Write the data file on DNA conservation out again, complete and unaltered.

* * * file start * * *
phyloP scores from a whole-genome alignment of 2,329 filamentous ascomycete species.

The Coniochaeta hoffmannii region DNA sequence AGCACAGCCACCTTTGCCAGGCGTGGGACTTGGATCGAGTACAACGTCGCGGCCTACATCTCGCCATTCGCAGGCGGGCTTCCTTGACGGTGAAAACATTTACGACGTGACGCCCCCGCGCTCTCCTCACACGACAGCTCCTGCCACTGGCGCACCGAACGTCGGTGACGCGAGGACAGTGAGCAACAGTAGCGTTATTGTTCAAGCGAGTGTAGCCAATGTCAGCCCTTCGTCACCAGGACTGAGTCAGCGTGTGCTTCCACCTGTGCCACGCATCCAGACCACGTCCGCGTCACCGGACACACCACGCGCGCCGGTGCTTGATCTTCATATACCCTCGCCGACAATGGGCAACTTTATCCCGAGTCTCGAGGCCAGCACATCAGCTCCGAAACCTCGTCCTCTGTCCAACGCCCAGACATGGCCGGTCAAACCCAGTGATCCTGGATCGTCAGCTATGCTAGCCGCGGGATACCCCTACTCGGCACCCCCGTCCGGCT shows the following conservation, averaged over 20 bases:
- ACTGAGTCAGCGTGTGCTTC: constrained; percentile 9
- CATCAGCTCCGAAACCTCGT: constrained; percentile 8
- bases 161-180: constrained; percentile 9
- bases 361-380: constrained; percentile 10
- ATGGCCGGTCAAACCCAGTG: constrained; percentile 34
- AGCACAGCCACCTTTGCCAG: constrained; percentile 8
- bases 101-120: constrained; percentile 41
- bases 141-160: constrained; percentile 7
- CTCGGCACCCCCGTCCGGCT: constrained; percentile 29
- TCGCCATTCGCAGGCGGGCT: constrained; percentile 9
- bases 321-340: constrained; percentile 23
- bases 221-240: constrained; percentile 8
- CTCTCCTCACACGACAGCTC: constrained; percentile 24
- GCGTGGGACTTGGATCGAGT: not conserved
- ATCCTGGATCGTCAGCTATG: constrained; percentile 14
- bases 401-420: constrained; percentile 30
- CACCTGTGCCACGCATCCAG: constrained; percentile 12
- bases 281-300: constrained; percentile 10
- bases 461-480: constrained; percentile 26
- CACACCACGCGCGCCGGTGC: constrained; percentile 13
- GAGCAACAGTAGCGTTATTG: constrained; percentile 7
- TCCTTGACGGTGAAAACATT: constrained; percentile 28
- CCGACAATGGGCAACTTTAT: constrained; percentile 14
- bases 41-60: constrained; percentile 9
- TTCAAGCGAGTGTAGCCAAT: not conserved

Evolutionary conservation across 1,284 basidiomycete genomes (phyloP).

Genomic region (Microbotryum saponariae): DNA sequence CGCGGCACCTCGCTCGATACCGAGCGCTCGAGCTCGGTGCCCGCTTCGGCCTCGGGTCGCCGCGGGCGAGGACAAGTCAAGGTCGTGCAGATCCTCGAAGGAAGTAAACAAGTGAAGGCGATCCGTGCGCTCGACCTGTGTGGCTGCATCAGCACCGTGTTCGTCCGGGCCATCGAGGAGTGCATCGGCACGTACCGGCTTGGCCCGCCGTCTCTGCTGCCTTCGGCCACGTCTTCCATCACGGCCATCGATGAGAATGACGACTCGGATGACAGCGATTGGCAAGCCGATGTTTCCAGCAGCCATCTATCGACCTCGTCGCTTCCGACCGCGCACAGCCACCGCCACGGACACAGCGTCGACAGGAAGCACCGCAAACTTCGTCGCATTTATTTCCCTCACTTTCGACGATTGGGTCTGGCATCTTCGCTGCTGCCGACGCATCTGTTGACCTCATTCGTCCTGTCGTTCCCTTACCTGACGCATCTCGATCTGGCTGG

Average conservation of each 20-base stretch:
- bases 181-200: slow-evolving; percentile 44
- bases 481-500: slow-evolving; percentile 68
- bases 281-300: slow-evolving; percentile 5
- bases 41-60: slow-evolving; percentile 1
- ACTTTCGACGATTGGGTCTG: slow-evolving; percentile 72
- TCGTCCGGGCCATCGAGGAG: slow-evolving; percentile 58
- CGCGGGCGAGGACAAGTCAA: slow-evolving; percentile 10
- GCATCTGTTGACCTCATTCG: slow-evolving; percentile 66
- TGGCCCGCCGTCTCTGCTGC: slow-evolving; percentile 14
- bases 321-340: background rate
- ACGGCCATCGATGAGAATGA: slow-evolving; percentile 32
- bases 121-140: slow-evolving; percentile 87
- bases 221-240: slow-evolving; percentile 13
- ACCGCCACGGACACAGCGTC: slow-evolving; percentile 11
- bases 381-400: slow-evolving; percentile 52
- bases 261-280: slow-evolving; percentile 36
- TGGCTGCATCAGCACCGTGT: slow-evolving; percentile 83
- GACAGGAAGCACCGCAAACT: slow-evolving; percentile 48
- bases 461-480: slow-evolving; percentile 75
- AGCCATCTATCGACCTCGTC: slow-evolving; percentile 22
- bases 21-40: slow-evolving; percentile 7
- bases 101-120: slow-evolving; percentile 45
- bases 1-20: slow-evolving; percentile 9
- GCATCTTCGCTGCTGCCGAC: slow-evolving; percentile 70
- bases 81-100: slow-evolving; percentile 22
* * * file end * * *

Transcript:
phyloP scores from a whole-genome alignment of 2,329 filamentous ascomycete species.

The Coniochaeta hoffmannii region DNA sequence AGCACAGCCACCTTTGCCAGGCGTGGGACTTGGATCGAGTACAACGTCGCGGCCTACATCTCGCCATTCGCAGGCGGGCTTCCTTGACGGTGAAAACATTTACGACGTGACGCCCCCGCGCTCTCCTCACACGACAGCTCCTGCCACTGGCGCACCGAACGTCGGTGACGCGAGGACAGTGAGCAACAGTAGCGTTATTGTTCAAGCGAGTGTAGCCAATGTCAGCCCTTCGTCACCAGGACTGAGTCAGCGTGTGCTTCCACCTGTGCCACGCATCCAGACCACGTCCGCGTCACCGGACACACCACGCGCGCCGGTGCTTGATCTTCATATACCCTCGCCGACAATGGGCAACTTTATCCCGAGTCTCGAGGCCAGCACATCAGCTCCGAAACCTCGTCCTCTGTCCAACGCCCAGACATGGCCGGTCAAACCCAGTGATCCTGGATCGTCAGCTATGCTAGCCGCGGGATACCCCTACTCGGCACCCCCGTCCGGCT shows the following conservation, averaged over 20 bases:
- ACTGAGTCAGCGTGTGCTTC: constrained; percentile 9
- CATCAGCTCCGAAACCTCGT: constrained; percentile 8
- bases 161-180: constrained; percentile 9
- bases 361-380: constrained; percentile 10
- ATGGCCGGTCAAACCCAGTG: constrained; percentile 34
- AGCACAGCCACCTTTGCCAG: constrained; percentile 8
- bases 101-120: constrained; percentile 41
- bases 141-160: constrained; percentile 7
- CTCGGCACCCCCGTCCGGCT: constrained; percentile 29
- TCGCCATTCGCAGGCGGGCT: constrained; percentile 9
- bases 321-340: constrained; percentile 23
- bases 221-240: constrained; percentile 8
- CTCTCCTCACACGACAGCTC: constrained; percentile 24
- GCGTGGGACTTGGATCGAGT: not conserved
- ATCCTGGATCGTCAGCTATG: constrained; percentile 14
- bases 401-420: constrained; percentile 30
- CACCTGTGCCACGCATCCAG: constrained; percentile 12
- bases 281-300: constrained; percentile 10
- bases 461-480: constrained; percentile 26
- CACACCACGCGCGCCGGTGC: constrained; percentile 13
- GAGCAACAGTAGCGTTATTG: constrained; percentile 7
- TCCTTGACGGTGAAAACATT: constrained; percentile 28
- CCGACAATGGGCAACTTTAT: constrained; percentile 14
- bases 41-60: constrained; percentile 9
- TTCAAGCGAGTGTAGCCAAT: not conserved

Evolutionary conservation across 1,284 basidiomycete genomes (phyloP).

Genomic region (Microbotryum saponariae): DNA sequence CGCGGCACCTCGCTCGATACCGAGCGCTCGAGCTCGGTGCCCGCTTCGGCCTCGGGTCGCCGCGGGCGAGGACAAGTCAAGGTCGTGCAGATCCTCGAAGGAAGTAAACAAGTGAAGGCGATCCGTGCGCTCGACCTGTGTGGCTGCATCAGCACCGTGTTCGTCCGGGCCATCGAGGAGTGCATCGGCACGTACCGGCTTGGCCCGCCGTCTCTGCTGCCTTCGGCCACGTCTTCCATCACGGCCATCGATGAGAATGACGACTCGGATGACAGCGATTGGCAAGCCGATGTTTCCAGCAGCCATCTATCGACCTCGTCGCTTCCGACCGCGCACAGCCACCGCCACGGACACAGCGTCGACAGGAAGCACCGCAAACTTCGTCGCATTTATTTCCCTCACTTTCGACGATTGGGTCTGGCATCTTCGCTGCTGCCGACGCATCTGTTGACCTCATTCGTCCTGTCGTTCCCTTACCTGACGCATCTCGATCTGGCTGG

Average conservation of each 20-base stretch:
- bases 181-200: slow-evolving; percentile 44
- bases 481-500: slow-evolving; percentile 68
- bases 281-300: slow-evolving; percentile 5
- bases 41-60: slow-evolving; percentile 1
- ACTTTCGACGATTGGGTCTG: slow-evolving; percentile 72
- TCGTCCGGGCCATCGAGGAG: slow-evolving; percentile 58
- CGCGGGCGAGGACAAGTCAA: slow-evolving; percentile 10
- GCATCTGTTGACCTCATTCG: slow-evolving; percentile 66
- TGGCCCGCCGTCTCTGCTGC: slow-evolving; percentile 14
- bases 321-340: background rate
- ACGGCCATCGATGAGAATGA: slow-evolving; percentile 32
- bases 121-140: slow-evolving; percentile 87
- bases 221-240: slow-evolving; percentile 13
- ACCGCCACGGACACAGCGTC: slow-evolving; percentile 11
- bases 381-400: slow-evolving; percentile 52
- bases 261-280: slow-evolving; percentile 36
- TGGCTGCATCAGCACCGTGT: slow-evolving; percentile 83
- GACAGGAAGCACCGCAAACT: slow-evolving; percentile 48
- bases 461-480: slow-evolving; percentile 75
- AGCCATCTATCGACCTCGTC: slow-evolving; percentile 22
- bases 21-40: slow-evolving; percentile 7
- bases 101-120: slow-evolving; percentile 45
- bases 1-20: slow-evolving; percentile 9
- GCATCTTCGCTGCTGCCGAC: slow-evolving; percentile 70
- bases 81-100: slow-evolving; percentile 22